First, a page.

It’s not surprising that the House has impeached only three presidents, four counting Richard Nixon’s resignation before his inevitable impeachment. Nor is it surprising that the Senate has never convicted a president on impeachment charges. Removing a president from office is a drastic action that should be used sparingly. But it is remarkable how rarely the House or Senate has censured a president.

The only time the Senate censured a president was in 1834 with Andrew Jackson. The House has reprimanded two more presidents, John Tyler in 1842 and James Buchanan in 1860. Since then, however, whenever Congress considered censure, as it did with Bill Clinton in 1998 and Donald Trump in 2017-2019, legislators have declined to act.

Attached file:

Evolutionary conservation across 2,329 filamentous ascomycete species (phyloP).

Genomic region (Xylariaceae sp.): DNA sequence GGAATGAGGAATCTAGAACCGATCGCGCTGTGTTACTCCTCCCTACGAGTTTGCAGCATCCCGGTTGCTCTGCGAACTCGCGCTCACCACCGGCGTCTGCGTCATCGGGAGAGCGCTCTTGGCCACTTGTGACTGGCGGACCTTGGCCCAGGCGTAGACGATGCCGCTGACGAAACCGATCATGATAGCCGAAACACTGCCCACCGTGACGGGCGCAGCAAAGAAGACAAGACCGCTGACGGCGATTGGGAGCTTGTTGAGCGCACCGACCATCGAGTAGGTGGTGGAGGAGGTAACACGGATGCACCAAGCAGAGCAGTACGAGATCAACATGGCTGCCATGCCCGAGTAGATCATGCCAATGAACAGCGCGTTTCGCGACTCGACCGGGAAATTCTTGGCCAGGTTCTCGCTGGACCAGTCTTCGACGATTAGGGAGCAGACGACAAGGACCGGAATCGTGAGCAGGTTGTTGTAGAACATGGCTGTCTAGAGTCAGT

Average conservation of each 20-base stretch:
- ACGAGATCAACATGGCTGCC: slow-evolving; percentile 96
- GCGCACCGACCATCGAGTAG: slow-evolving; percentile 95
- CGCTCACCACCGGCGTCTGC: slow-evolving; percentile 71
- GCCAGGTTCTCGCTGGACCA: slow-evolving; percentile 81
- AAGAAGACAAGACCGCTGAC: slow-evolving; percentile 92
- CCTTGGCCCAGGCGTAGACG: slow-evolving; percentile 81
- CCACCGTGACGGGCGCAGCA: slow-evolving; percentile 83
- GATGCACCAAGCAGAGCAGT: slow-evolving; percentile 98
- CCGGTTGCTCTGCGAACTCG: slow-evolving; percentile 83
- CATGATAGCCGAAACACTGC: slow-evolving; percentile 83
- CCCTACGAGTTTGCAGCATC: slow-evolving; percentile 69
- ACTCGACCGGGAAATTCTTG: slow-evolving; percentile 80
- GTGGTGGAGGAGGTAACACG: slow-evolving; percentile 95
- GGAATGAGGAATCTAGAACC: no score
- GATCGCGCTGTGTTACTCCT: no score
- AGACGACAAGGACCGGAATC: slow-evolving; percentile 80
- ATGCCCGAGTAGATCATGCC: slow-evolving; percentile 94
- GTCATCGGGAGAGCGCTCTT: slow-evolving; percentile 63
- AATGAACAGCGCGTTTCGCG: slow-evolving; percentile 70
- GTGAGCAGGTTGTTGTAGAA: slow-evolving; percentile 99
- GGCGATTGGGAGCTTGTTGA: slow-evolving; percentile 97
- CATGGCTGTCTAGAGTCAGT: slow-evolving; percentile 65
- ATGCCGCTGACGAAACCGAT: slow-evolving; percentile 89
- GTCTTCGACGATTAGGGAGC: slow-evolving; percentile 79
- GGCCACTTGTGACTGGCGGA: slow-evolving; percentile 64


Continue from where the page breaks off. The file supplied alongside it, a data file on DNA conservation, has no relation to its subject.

It’s odd that Congress has used its censure power at about the same rate as its impeachment power, and that in recent decades, it has decided to impeach more often than to censure. Usually, mild sanctions are imposed much more often than severe sanctions. For example, misdemeanor prosecutions outnumber felony prosecutions by an estimated ratio of 4-1.

True, the Constitution does not specify a power to censure (as it does impeachment). But the Constitution does recognize the power of Congress to pass resolutions, and that power can easily encompass presidential censures.

With censure, Congress could respond to a president’s misconduct more quickly, without waiting for it to reach the level of a high crime or misdemeanor. And that should have a deterrent effect on presidents who are inclined to abuse their power. In addition, a censure would not have the effect of “undoing an election,” making it less problematic and more likely to overcome partisan loyalties to the president.

Presidential censures should not be adopted lightly, but they do deserve a greater role in the Constitution’s system of checks and balances.

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